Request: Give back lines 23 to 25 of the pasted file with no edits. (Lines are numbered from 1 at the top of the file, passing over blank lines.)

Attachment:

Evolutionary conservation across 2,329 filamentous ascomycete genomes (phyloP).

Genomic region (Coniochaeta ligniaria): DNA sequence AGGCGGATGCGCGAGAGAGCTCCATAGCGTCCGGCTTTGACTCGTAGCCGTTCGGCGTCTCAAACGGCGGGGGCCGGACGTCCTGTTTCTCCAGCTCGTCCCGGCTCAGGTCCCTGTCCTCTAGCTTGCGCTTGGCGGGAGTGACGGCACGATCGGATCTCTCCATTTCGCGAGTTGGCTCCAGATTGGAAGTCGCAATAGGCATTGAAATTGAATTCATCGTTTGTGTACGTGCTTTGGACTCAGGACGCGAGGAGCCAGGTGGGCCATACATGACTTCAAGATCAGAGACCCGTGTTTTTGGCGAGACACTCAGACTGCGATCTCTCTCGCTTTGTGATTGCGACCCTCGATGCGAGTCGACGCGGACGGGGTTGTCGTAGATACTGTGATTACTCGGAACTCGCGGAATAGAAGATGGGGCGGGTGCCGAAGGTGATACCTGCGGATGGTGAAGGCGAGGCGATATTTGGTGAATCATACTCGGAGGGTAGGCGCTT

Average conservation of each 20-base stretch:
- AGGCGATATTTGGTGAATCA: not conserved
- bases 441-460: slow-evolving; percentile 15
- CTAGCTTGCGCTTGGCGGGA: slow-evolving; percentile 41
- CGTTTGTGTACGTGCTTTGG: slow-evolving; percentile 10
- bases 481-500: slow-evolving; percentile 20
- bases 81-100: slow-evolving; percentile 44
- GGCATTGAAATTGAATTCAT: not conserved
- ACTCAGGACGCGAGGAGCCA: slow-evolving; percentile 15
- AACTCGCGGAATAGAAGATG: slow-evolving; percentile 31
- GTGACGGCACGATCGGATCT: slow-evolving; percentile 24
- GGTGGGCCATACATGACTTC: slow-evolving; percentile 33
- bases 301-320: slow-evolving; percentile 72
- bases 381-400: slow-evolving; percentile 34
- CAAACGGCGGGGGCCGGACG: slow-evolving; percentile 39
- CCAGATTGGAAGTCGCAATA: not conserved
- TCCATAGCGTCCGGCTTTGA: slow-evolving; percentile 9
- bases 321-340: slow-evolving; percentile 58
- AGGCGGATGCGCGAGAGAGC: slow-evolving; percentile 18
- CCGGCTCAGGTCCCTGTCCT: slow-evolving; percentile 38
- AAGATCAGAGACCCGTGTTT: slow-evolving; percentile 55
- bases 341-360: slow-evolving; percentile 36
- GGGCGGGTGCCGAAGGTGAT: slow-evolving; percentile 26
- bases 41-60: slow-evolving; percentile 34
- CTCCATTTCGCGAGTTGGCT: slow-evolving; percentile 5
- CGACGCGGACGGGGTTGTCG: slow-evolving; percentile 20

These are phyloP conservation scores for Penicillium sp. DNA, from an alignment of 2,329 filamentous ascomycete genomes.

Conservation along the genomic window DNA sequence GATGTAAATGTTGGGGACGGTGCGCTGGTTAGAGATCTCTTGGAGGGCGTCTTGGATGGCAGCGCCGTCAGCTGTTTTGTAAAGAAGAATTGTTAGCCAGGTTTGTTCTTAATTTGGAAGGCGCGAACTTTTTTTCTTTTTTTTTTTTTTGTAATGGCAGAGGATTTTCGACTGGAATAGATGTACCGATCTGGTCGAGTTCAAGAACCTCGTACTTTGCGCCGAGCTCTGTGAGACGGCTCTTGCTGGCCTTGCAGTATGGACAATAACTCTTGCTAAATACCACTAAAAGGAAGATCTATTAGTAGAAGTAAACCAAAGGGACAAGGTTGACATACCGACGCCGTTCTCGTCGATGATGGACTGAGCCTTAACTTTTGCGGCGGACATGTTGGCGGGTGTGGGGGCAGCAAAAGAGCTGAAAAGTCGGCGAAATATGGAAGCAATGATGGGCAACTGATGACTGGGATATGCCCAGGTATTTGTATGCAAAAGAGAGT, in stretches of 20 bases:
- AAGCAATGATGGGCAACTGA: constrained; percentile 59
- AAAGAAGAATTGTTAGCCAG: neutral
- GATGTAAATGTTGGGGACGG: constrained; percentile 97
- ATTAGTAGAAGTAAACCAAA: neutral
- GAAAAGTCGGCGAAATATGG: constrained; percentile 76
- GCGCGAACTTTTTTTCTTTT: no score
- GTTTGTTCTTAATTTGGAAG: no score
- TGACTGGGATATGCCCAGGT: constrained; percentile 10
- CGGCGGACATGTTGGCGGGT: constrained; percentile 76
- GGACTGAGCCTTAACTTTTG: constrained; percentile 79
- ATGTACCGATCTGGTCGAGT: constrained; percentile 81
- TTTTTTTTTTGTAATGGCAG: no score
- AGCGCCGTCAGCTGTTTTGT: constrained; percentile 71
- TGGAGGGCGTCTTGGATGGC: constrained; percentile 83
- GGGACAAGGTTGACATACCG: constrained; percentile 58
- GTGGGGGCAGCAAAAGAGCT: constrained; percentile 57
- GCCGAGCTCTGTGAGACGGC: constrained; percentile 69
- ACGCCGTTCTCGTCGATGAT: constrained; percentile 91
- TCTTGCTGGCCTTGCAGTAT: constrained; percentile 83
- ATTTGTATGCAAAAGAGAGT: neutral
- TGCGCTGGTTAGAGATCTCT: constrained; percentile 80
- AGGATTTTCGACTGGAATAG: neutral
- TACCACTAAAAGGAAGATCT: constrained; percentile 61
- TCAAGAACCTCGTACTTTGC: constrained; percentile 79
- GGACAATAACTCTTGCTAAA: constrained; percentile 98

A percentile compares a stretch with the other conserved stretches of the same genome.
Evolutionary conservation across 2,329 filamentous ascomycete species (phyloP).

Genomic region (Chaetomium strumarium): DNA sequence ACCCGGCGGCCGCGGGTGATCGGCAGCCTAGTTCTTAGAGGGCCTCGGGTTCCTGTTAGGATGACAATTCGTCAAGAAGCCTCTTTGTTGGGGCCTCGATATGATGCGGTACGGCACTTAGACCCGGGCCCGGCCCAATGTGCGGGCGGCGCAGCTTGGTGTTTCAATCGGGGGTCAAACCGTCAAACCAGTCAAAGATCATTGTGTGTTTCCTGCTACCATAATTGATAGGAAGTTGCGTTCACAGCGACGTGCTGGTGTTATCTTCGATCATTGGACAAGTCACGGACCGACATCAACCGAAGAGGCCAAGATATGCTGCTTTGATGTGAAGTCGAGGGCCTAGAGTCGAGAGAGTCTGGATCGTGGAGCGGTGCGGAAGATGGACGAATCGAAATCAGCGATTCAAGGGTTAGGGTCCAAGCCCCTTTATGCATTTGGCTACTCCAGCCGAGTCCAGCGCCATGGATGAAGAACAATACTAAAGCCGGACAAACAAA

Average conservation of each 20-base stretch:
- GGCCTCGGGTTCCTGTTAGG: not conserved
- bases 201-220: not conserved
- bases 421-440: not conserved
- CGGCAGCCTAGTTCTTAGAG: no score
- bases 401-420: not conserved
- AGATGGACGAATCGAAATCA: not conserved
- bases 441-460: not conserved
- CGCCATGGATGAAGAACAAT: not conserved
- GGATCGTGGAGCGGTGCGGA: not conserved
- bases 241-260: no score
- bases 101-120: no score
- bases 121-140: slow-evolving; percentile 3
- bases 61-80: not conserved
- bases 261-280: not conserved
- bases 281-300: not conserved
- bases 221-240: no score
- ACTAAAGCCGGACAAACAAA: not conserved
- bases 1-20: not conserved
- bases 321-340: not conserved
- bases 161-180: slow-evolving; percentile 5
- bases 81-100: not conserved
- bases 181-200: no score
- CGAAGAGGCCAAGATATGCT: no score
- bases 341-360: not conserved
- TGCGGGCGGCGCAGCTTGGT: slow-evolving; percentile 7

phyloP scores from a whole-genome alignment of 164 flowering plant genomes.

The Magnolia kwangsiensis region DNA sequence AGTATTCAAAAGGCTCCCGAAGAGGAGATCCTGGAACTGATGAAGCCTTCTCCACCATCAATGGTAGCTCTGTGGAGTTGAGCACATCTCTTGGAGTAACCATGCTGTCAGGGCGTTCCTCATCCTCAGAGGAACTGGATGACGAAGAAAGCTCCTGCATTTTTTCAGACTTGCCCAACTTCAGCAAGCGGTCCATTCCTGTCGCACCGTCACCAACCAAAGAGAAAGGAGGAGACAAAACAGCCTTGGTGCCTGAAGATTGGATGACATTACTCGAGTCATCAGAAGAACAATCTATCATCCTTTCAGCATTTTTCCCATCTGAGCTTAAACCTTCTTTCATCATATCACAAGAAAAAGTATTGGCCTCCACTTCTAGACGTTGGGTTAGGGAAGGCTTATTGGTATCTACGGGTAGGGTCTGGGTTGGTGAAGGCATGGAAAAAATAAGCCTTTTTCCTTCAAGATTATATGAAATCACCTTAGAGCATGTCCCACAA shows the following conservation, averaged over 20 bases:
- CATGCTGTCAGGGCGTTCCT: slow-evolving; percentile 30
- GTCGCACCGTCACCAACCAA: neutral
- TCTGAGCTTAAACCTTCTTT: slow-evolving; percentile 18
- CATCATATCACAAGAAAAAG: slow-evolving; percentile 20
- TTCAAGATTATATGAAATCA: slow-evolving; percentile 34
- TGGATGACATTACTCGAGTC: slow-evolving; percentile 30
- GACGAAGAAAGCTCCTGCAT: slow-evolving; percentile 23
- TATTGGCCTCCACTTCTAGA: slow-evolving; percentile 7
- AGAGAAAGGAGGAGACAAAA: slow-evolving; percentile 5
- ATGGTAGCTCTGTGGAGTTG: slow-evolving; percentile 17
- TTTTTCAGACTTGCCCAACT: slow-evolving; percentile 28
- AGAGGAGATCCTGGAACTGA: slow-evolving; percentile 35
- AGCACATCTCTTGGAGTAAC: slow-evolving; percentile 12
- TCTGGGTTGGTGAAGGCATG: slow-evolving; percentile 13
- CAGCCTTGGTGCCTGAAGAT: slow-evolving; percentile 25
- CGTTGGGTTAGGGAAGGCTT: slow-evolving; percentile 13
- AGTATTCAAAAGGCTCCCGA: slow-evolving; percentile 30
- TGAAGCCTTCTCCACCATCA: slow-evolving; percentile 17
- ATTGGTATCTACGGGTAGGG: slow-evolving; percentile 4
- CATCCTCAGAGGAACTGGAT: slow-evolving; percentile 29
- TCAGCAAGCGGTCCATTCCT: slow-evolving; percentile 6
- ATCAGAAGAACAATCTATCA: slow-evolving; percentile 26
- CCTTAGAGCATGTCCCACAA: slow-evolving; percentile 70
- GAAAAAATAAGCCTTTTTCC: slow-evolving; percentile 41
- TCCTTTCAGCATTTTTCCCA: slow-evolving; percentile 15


- AAGATCAGAGACCCGTGTTT: slow-evolving; percentile 55
- bases 341-360: slow-evolving; percentile 36
- GGGCGGGTGCCGAAGGTGAT: slow-evolving; percentile 26